For 17 long hours, a team of police officers took it in turns to try to persuade the lead suspect in the Bernice Cassar murder case not to turn the murder weapon on himself. 

Inspectors Omar Zammit, Kurt Zahra and John Spiteri spoke to Roderick Cassar on the phone for lengthy stretches, as a heavily armed tactical team surrounded his quiet residential road in Qrendi. 

The police feared for his safety but also for the safety of the many officers and civilians in the vicinity. 

We saw that, no matter how many times the negotiators tried, they would end up in the same place- Source

What if he started blasting the weapon out of the window? Or what if he escalated the situation and caused a domestic gas explosion?

While they may seem far-fetched, the police have been trained to ask these questions in hostage and other negotiation scenarios.

The established practice, senior sources said, is to try and persuade the suspect to turn themselves in peacefully, avoiding any casualties.

Suspect told on Facebook he should kill himself

After eight hours of talks, the negotiation team was growing weary – the exhaustion of a relentless day slowly setting in.

The officers were approaching the longest period of negotiations in recent police history.

They would go on, however, to spend another nine hours on and off the phone with a man they also feared was on the brink of suicide. 

They told him he still had a lot to live for; that his children deserved to have a father. They told him that one death that day was already one too many.

“Trying to convince a man on the edge that he still has a lot to live for is difficult enough,” a police source said.

“Imagine doing that while the suspect is on Facebook reading comments about how they ought to kill themselves.”

This is what the three-man negotiation team faced.

Bernice and Roderick Cassar, who is expected to be charged with her murder.Bernice and Roderick Cassar, who is expected to be charged with her murder.

How did they get there?

Barely an hour after the police discovered Bernice’s lifeless body in the Corradino industrial estate on Tuesday morning – she had been shot twice –her husband, now the lead suspect, was posting on social media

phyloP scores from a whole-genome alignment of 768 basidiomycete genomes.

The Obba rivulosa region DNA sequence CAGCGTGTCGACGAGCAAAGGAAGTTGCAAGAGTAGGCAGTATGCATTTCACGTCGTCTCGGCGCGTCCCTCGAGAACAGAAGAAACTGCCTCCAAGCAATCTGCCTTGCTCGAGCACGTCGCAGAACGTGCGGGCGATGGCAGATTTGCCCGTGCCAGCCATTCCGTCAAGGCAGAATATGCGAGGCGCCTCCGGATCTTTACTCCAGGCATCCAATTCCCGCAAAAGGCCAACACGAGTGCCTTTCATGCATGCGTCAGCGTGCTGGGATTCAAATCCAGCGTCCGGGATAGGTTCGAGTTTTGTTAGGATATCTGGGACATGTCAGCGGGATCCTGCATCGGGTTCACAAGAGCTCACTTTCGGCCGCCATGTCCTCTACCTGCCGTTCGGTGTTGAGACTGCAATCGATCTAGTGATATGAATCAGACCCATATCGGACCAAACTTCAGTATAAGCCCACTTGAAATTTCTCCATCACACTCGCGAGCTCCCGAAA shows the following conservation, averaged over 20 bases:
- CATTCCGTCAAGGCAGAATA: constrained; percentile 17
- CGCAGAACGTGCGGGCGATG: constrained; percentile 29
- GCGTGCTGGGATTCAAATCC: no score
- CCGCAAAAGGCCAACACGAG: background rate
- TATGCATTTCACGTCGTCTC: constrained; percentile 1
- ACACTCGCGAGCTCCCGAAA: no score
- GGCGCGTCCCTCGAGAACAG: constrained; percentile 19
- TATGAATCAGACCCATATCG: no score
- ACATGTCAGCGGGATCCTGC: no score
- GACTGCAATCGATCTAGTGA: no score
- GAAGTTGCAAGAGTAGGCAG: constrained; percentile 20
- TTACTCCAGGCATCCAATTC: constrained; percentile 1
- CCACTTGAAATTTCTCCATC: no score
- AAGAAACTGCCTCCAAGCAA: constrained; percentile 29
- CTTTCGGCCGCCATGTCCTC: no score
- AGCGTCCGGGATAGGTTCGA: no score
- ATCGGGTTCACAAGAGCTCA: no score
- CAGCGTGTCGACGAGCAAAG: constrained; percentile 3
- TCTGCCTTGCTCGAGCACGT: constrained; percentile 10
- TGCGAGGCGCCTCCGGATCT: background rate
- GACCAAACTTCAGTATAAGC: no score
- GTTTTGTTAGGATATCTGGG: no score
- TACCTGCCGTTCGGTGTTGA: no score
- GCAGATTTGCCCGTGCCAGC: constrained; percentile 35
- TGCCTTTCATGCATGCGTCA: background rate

He was holed up in his home, with a shotgun he is believed to have used to kill his estranged wife.

The negotiation team faced a particular challenge: their subject was not isolated from the outside world around him.

“The suspect was receiving calls and messages. Some asking if he was alright  and if it was him the police were looking for. Others were calling him a monster, telling him that he should shoot himself.”

The sources said that the suspect would make some progress and then “go back to the beginning”.

They roped in some of the suspect’s family members, handing the phone to his brother at one point and he also spoke to others, including a family friend.

But after around 15 hours, the heads of different police units, from homicide to major crimes, met to discuss the state of play.

Decision made to storm building

The prognosis? The talks with Cassar had become “circular”.

“We saw that, no matter how many times the negotiators tried, they would end up in the same place,” the source said.

A decision was taken: to storm the building and arrest Cassar.

Qrendi’s Triq il-Kartaġiniżi, where Cassar lives, faces open fields, which,  at 2.05am, were near pitch black and dead silent.

Sixty seconds later, special assignment unit agents made their move, forcing their way into his home.

They let off two flash blanks, which sounded like thunderclaps, disorienting Cassar. 

Moments later, the suspect was in police custody, unharmed.

Cassar is expected to be arraigned and charged with the murder today.

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